Except for credit card debts that are excepted from discharge under section 523(a)(2)(B) for materially false written statements respecting the debtor’s financial condition, debts incurred on a credit card issued to the debtor that did not exceed the debtor’s credit limit should be presumptively dischargeable if they were incurred more than 30 days before the order for relief under title 11. A lender can rebut the presumption of dischargeability outside the 30 day period only for debts incurred for luxury goods or services within 60 days before the order for relief. A debtor can rebut the presumption of nondischargeability within the 30 day period with proof that such debts were for expenses reasonably required for the maintenance and support of the debtor and the debtor’s dependents.


The Code has little difficulty dealing with fraud in an application for a credit card, which is addressed in section 523(a)(2)(B). This proposal addresses the problem created by nondischargeability actions based on a debtor’s use of a credit card. A creditor that brings a nondischargeability action under section 523(a)(2)(A) has the burden to show:

  • the debtor knowingly made misrepresentations;
  • the debtor intended to deceive the creditor when making these misrepresentations; and
  • the creditor justifiably relied on the representation, which proximately caused the creditors’ damages. [ FN: See, e.g., Hashemi, 104 F.3d at 1125.]

This test has been applied to actions under this provision regardless of whether the creditor alleges actual fraud, false pretenses, or false representation as the specific grounds for nondischargeability. [ FN: See Field v. Mans, 116 S.Ct. 437, 444 (1995); Mayer v. Spanel Internat'l, Ltd., 51 F.3d 670 (7th Cir.), cert. denied , 116 S. Ct. 563 (1995).] Courts and litigants routinely recite the test, but the interpretation and application of these standards has been highly variable. Specifically, courts take disparateapproaches regarding what the use of a credit card "represents," how to determine an "intent to deceive," and what constitutes "justifiable reliance" by the creditor in a tripartite credit card transaction. In the voluminous case law on this topic, many courts have acknowledged that application of the Code’s fraud exception to credit card debt has been extraordinarily problematic.

Use of a Credit Card as a Representation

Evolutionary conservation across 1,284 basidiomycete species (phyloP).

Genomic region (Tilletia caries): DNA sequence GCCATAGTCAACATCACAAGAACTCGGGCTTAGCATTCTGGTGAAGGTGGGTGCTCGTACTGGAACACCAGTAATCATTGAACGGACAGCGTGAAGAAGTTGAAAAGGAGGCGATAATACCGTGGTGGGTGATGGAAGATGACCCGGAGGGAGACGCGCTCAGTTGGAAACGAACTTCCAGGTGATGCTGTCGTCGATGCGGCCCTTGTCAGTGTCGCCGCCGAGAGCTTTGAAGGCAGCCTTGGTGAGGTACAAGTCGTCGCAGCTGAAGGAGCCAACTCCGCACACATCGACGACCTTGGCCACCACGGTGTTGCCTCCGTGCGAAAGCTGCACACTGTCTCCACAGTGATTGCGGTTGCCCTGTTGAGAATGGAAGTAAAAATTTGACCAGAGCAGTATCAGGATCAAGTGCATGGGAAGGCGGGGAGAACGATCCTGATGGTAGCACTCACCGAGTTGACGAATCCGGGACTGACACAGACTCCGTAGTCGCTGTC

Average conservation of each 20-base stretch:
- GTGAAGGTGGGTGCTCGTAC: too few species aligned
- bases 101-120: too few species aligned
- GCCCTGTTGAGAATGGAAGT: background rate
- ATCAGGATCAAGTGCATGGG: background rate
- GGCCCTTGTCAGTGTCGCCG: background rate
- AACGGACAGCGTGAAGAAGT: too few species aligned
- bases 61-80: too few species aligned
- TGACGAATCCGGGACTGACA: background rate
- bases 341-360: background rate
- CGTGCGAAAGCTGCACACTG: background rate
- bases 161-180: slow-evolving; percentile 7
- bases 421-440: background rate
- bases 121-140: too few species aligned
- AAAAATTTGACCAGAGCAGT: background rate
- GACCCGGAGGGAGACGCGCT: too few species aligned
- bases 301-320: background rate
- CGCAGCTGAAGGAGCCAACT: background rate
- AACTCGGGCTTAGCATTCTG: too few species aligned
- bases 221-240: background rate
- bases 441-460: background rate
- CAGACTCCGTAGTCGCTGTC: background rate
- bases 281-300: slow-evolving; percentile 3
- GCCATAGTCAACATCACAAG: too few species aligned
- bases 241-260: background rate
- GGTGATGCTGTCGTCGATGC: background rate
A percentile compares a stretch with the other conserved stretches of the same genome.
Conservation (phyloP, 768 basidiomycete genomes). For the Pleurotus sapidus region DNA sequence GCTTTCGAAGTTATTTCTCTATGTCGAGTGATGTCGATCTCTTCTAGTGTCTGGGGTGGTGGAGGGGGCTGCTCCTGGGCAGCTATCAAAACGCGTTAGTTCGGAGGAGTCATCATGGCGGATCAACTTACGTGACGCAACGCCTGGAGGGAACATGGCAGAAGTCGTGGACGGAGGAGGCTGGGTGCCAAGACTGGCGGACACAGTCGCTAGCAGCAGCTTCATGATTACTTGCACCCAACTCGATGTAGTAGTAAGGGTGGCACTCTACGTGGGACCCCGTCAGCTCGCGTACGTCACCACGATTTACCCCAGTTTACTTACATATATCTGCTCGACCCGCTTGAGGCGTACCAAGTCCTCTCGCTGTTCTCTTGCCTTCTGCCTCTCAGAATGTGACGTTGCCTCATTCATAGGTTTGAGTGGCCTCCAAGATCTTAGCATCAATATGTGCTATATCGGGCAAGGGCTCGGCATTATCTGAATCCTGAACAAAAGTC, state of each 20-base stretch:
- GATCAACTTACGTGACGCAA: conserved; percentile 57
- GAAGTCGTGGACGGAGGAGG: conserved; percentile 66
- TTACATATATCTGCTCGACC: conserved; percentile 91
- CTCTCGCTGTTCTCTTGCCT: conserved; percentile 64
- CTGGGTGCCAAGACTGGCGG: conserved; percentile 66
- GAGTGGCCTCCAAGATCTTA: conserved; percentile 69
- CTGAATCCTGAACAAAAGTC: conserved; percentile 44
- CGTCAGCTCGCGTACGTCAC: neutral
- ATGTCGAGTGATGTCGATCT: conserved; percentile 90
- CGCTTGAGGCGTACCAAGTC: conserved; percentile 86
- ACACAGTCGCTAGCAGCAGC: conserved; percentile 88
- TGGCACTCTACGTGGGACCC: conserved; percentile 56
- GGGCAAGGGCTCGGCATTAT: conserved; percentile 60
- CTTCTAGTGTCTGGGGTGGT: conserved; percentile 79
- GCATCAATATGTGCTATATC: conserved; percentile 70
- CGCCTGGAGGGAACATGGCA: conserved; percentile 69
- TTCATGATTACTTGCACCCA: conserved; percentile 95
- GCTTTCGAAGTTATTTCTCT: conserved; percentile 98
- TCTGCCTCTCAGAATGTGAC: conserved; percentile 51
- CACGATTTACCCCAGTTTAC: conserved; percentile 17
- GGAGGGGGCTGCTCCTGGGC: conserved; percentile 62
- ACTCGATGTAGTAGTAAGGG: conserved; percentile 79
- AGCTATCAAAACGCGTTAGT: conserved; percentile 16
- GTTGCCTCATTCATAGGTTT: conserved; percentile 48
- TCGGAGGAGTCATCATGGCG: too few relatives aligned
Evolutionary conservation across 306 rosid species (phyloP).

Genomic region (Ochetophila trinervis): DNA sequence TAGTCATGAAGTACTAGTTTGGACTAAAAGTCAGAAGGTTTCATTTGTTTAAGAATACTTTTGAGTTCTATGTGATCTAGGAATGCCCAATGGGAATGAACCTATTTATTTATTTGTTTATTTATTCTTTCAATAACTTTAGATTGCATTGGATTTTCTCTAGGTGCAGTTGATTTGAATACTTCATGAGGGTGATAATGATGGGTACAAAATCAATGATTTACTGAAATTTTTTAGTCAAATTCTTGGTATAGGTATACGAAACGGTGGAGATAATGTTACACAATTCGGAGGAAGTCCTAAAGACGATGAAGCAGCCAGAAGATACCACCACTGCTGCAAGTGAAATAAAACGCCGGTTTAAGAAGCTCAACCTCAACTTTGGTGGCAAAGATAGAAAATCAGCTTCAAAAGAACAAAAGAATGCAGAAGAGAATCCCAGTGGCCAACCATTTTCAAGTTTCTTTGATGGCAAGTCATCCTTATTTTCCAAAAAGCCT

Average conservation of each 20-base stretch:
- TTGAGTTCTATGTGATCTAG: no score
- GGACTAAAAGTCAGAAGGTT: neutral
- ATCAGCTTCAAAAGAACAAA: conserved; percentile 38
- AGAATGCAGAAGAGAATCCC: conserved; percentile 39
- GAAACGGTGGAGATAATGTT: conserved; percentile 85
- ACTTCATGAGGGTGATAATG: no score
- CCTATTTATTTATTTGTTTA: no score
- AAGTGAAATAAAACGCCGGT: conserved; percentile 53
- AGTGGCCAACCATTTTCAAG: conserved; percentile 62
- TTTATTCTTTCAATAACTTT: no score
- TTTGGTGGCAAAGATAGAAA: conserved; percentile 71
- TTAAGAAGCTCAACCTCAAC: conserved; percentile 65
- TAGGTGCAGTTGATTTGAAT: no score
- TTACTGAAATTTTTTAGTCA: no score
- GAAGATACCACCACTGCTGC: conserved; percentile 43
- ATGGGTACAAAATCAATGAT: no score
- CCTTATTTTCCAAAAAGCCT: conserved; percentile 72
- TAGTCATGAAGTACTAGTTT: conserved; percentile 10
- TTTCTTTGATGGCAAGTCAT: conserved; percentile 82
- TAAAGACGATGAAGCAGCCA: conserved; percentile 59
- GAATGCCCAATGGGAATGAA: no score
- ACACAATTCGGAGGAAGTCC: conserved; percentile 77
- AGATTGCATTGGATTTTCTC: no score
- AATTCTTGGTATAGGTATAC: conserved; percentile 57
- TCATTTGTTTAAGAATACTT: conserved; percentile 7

When a customer has used a credit card and subsequently seeks to discharge that debt in bankruptcy, some courts have determined that by making the charge, the customer misrepresented that she was able to repay the resulting debt. [ FN: See, e.g., Mercantile Bank v. Hoyle, 183 B.R. 635 (Bankr. D. Kan. 1995); Chase Manhattan Bank v. Weiss, 139 B.R. 928 (Bankr. D.S.D. 1992). American Express Travel Related Services v. Dorsey, 120 B.R. 592 (Bankr. M.D. Fla. 1990) ("[I]f it is shown that at the time the Debtor incurred the charges that he or she knew they would be unable to live up to the obligation and pay the charges, or if it appears that they had no intention to pay the charges . . . that would clearly be actual fraud").] Sometimes, using a credit card is considered to be a representation of both an intent and a present ability to pay. [ FN: "The purchase of goods on a credit card constitutes an implied representation by the purchaser that he has both the means and intent to repay for the goods purchased. " AT&T Universal Card Services v. Ramirez, 184 B.R. 859, 861 (Bankr. S.D. Fla. 1995); Household Credit Services v. Walters, 208 B.R. 651, 653 (Bankr. W.D. La. 1997) (use of card is representation that consumer has intent and present ability to make payment); see also Norwest Bank (Des Moines, N.A.) Card Services Division v. Stewart, 91 B.R. 489 (Bankr. S.D. Iowa 1988), citing Comerica Bank Midwest v. Kouloumbris, 69 B.R. 229 (N.D. Ill. 1986);In re Buford, 25 B.R. 477 (Bankr. S.D.N.Y. 1982).] Some courts believe this representation is made even if the lender had no expectation that the debtor had the present ability to repay the charges when the debts were incurred. [ FN: "Seldom do the courts concern themselves with the debtors ’ ability to make the minimum monthly payment . " The GM Card v. Cox, 182 B.R. 626, 633 (Bankr. D. Mass. 1995) (emphasis added).] Under this theory, an individual may have committed fraud by making a charge and subsequently being unable to pay. [ FN: Cf. Feld, 203 B.R. at 365 (credit card lenders, like other lenders, must establish every element of fraud with requisite level of proof).]